A 40-year-old man accidentally gave himself frostbite of the face and dangerous swelling of the airway, a condition known as angioedema, after huffing three cans of air duster. Over a four-hour period, the man started having difficulty breathing and felt a tingling sensation in lips, then collapsed in a public bathroom.

SEE ALSO: Hispanic teen drug abuse highest among all ethnicities

The case report, published in the “British Medical Journal,” stated the man was attempting to achieve a high from the compressed air, a habit typically associated with teenagers who have little money to spend on recreational drugs. According to Dr. Amanda Winston, an internal medicine and pediatrics resident at Hurley Medical Center in Flint, Michigan, who treated the man and co-authored the case report, it is an important reminder that huffing to get high affects people of all ages.

A frostbite high?

“It’s a quick, cheap and easy high,” Winston told Live Science. “It happens in all age groups, and it’s dangerous to the point of life threatening.”

Though the patient suffered from frostbite to the face as a result of 1,1-Difluoroethane, a compound used in cooling and refrigeration products, it was the airway swelling that intrigued doctors the most. According to the case report, “angioedema is rarely reported in the medical literature (related to huffing). In this report we present a case of rapidly progressive airway compromise following recreational huffing. Our patient required intubation and intensive care unit admission with complete recovery after 5 days.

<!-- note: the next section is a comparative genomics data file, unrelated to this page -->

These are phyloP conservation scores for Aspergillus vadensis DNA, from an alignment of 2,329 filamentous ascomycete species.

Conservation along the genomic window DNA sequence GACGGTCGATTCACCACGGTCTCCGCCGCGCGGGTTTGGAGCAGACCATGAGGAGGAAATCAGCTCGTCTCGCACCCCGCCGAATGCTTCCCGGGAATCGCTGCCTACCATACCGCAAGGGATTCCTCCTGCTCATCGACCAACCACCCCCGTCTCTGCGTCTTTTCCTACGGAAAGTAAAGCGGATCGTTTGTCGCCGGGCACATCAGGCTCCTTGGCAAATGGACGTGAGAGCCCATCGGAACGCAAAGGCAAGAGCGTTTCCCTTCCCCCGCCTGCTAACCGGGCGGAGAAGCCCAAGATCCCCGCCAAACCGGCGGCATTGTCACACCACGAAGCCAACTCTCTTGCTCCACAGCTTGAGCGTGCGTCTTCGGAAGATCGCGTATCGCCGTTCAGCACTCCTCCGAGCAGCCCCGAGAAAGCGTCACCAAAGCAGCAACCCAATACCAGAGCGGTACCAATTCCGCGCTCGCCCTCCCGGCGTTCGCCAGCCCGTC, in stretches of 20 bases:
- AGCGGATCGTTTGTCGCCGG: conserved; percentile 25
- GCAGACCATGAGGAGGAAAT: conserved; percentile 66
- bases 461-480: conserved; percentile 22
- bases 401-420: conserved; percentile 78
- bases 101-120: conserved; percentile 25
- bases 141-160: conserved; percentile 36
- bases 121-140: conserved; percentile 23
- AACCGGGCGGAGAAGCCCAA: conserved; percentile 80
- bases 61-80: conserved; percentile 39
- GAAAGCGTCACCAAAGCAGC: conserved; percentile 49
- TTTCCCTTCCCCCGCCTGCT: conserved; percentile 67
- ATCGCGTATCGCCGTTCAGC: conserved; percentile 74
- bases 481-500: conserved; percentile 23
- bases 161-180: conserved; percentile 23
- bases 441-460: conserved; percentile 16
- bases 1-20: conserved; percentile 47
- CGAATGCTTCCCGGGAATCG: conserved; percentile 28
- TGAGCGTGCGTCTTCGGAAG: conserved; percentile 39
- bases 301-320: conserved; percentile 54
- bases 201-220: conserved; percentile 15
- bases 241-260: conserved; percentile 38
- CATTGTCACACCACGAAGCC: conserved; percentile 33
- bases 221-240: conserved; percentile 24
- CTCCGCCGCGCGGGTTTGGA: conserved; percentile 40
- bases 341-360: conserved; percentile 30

“The aetiology of airway compromise is postulated to be due to commonly reported frostbite injury and rarely reported angioedema. To the best of our knowledge this the second case reporting angioedema secondary to huffing Air Duster.”

Spray dusters are used on keyboards
Spray dusters and other cooling products contain chemicals that can cause frostbite. (Shutterstock)

More common side-effects of huffing include: belligerence, apathy, impaired judgment, and impaired functioning in work or social situations; nausea and vomiting. According to the National Institute on Drug Abuse, individuals may also experience dizziness, drowsiness, slurred speech, lethargy, depressed reflexes, general muscle weakness, headaches, and increased heart rate.

SEE ALSO: Are you living with an addict? Know the signs of drug abuse

“Even if they can’t afford hard drugs, this is really a dangerous type of addiction, and can certainly lead to long-term brain damage, cardiac arrhythmias, psychological effects, depression [and] anxiety,” said Dr. Robert Glatter, who was not involved with the case report. “There should be a national wake-up call to all parents and teens,” Glatter said. “If this is something that has ever been done by a child, you need to put the child into counseling and you need to take this very seriously.”

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The post Man gives himself frostbite attempting to get high appeared first on Voxxi.